Indian summer as Swami Army flock to Aussie cricket grounds
SYDNEY: It’s a summer’s day and the historic Sydney Cricket Ground is buzzing with chatter and excitement.
But instead of the green and gold of Australia, the huge and euphoric crowd filling the stadium is a sea of blue – the colour of India, prompting one TV pundit to ask: “Are we in Mumbai?”
They were in town for a recent Twenty20 international ahead of an anticipated four-Test series starting in Adelaide this week, where thousands of passionate fans, young and old, will turn up to catch a glimpse of their cricketing heroes.
“There’s probably more Indian supporters than Australian supporters here at the grounds so yeah, it does feel like a home game wherever we go now,” fan Kartik Ayyalasomayajula told AFP.
“And I’m sure the players feel the same way, so it’s really exciting.”
The Sydney-based 30-year-old and his friends created the Swami Army supporter group in 2003 when he was just a teenager, and he has watched it grow to a global fanclub with 60,000 members.
“We love to travel around the country, the world to follow the team,” he said.
The carnival atmosphere inside and outside the grounds is infectious. Once a drum starts up or someone yells a chant, everyone joins in, singing and dancing on cue.
The love they have for their superstar players is palpable. When captain Virat Kohli emerges or responds to supporters, they go into meltdown, and some passionate fans even burst into tears.
The Swami Army create a carnival atmosphere inside and outside the grounds AFP/Saeed KHAN
It is appreciated by the team, with opener Shikhar Dhawan calling the support “tremendous” and teammate Krunal Pandya saying it “definitely” feels like playing in India.
“When you have home support, the way they were cheering, it is an added advantage,” he said.
Cricket was brought to India by the British in the 1700s and blossomed in the South Asian nation, said Australian sports historian Megan Ponsford.
Ponsford, the grand-daughter of renowned Australian batsman Bill Ponsford, spent several years researching the team’s first cricket tour to India in 1935-36.
The Australians travelled there on a “goodwill” trip to help the Indians build a team that crossed religions and cultures ahead of their upcoming England tour.
The wildly popular sport has since emerged as a key unifier for the 1.25-billion strong population.
“In India there are so many different languages, religions and cultures that it’s the one thing that melds everyone together,” Melbourne-based fan Angadh Oberoi told AFP.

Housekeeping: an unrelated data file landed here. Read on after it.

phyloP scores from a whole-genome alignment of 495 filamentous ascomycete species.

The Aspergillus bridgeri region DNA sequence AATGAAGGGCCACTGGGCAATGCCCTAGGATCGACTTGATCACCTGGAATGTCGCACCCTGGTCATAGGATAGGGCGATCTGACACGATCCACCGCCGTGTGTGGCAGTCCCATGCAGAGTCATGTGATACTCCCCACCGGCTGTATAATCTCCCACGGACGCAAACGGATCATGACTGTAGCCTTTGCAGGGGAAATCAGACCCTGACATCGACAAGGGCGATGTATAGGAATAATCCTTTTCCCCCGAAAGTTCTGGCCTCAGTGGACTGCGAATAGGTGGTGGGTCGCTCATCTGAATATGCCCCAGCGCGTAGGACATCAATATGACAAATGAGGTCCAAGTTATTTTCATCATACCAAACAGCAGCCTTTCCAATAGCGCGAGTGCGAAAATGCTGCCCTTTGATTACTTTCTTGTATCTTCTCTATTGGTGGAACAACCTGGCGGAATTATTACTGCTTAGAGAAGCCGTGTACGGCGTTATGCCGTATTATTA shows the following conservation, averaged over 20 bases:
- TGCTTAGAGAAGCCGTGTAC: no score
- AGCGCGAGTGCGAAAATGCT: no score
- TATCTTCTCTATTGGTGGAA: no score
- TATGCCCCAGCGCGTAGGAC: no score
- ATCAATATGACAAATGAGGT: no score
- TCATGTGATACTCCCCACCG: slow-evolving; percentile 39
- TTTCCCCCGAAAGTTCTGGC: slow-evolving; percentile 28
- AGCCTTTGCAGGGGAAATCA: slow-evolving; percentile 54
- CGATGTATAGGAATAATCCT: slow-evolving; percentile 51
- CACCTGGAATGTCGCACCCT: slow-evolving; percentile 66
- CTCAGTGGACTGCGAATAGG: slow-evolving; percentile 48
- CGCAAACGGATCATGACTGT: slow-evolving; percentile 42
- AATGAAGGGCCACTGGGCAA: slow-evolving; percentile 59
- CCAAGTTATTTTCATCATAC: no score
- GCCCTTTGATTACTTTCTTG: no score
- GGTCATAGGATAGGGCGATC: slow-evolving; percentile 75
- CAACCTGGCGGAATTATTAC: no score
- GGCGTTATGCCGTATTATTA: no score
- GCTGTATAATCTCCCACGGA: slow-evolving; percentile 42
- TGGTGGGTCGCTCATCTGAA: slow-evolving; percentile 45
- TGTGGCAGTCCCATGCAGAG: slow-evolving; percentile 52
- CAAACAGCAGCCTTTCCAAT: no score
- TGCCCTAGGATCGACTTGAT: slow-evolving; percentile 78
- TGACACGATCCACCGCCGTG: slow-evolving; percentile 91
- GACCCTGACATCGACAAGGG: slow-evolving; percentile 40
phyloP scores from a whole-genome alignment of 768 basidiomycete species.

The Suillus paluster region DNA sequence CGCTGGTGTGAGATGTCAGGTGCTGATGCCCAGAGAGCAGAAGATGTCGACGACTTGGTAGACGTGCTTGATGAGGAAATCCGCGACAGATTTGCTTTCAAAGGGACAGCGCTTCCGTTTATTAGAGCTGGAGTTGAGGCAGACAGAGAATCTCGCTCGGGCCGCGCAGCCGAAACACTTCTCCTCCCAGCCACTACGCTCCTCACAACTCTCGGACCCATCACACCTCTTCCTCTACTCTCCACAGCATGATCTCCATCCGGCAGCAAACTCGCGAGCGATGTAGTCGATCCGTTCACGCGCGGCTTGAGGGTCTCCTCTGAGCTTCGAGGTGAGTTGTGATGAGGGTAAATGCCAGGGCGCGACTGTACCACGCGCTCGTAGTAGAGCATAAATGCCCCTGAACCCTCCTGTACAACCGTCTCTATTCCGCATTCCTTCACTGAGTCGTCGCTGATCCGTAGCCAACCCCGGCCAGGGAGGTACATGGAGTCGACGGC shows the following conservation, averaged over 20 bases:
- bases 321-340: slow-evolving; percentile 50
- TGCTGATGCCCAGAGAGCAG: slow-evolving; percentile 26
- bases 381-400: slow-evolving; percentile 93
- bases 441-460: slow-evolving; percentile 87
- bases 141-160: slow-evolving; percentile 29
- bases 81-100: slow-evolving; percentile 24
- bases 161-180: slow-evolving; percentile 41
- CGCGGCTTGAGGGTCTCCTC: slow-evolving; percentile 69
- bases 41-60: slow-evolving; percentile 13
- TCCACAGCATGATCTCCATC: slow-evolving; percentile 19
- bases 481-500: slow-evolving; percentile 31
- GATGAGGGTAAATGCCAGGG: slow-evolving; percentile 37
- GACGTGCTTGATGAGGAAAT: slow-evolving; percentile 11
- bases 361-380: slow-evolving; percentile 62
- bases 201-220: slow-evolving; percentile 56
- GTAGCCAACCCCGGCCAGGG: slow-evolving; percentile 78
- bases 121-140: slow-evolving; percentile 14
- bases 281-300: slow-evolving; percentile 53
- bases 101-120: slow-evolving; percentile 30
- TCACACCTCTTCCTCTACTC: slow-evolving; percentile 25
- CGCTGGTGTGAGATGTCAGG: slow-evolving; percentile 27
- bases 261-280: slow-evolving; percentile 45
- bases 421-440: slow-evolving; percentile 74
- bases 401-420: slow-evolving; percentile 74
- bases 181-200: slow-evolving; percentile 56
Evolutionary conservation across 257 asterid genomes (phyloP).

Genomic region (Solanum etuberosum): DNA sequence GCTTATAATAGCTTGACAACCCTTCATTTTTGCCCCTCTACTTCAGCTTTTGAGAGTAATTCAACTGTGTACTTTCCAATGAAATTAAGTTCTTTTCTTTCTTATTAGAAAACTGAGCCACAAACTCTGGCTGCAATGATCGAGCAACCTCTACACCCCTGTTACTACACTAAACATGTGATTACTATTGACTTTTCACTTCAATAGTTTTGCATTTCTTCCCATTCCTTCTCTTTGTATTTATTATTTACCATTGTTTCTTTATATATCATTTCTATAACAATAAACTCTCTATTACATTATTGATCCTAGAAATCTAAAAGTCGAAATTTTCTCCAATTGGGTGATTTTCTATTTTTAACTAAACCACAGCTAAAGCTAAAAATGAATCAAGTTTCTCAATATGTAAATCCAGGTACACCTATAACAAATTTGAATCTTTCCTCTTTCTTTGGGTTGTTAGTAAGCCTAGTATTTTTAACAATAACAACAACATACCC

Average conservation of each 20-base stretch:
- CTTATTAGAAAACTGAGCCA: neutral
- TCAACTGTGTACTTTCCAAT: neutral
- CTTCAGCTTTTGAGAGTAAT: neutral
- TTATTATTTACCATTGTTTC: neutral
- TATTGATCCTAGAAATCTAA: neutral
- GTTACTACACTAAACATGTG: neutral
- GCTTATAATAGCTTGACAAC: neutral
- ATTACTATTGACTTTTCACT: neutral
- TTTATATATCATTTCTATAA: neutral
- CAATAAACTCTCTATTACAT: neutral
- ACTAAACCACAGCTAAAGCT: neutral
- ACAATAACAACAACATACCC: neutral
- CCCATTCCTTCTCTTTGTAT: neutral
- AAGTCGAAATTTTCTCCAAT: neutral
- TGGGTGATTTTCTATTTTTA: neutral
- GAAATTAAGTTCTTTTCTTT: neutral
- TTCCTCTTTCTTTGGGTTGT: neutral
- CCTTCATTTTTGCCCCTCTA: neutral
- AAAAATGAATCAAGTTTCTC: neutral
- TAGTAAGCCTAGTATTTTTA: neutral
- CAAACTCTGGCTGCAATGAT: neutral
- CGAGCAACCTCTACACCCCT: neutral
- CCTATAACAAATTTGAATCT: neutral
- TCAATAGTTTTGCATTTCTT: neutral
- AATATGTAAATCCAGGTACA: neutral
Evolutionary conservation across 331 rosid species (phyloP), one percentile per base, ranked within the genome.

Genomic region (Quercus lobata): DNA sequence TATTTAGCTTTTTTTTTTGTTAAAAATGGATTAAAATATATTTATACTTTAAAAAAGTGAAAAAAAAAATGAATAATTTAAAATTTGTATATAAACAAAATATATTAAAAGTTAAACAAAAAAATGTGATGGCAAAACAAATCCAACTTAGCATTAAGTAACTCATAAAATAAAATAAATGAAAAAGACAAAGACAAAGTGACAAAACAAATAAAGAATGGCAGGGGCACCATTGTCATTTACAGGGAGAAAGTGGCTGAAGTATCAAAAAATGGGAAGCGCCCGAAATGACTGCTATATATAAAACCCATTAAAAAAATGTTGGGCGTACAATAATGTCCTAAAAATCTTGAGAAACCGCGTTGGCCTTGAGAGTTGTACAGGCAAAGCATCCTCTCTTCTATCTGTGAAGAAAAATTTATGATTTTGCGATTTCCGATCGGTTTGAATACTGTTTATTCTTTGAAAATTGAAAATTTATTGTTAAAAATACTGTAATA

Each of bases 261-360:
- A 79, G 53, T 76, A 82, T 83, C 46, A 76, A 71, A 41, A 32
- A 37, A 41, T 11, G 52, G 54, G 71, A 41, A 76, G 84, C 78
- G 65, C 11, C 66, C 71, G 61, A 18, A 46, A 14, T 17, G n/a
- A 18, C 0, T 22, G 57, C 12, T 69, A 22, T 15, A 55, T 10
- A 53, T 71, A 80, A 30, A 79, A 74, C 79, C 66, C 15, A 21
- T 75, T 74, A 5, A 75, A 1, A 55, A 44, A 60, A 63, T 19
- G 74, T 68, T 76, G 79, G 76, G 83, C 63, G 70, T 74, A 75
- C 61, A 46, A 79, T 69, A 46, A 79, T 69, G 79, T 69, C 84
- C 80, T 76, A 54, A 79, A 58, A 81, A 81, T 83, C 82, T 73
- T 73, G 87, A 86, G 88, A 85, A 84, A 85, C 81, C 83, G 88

“If it wasn’t for cricket, it’d be a very divided society, and it’s something that, when the cricket’s on… you don’t have to speak the same language, have the same religion. We all get together to support the one team.”
‘Feels like a home game’: The Swami Army’s Kartik Ayyalasomayajula (right) whips up the atmosphere at the Twenty20 international in Melbourne AFP/William WEST
The size of the crowds and their confidence in “Team India” is also a reflection of the country’s emergence as an economic and cricketing powerhouse, Ponsford added.
A century ago, India was part of the British Empire and the English controlled cricket.
Today, India is world cricket’s financial powerhouse and dominates the International Cricket Council, contributing 70 per cent of its revenues.
In a meeting with Cricket Australia some years ago, Ponsford said it acknowledged that the rivalry with India was more lucrative than with traditional foes like England.
“It’s important for the survival of Australian cricket that they keep on playing India,” she added.
Like any major rivalry, there’s been testy times.
An infamous scandal in 2008, where Andrew Symonds accused Indian spinner Harbhajan Singh of calling him a monkey, saw relations between the foes hit rock-bottom.
There’s been repeated bust-ups, most recently last year in an ugly spat between then-skipper Steve Smith and Kohli.
And the upcoming blockbuster series could signal a new chapter in their relations.
Smith and his deputy David Warner are serving bans over a ball-tampering scandal, and the Australians have since introduced a new code of conduct so they’re less aggressive.
Meanwhile India – the number one Test side – are hoping for their first-ever series win Down Under.
If they do succeed, it will be a big reward for the diehard fans, whose regular chants of “we will win, we will win, India will win” in Hindi at the games will become a reality.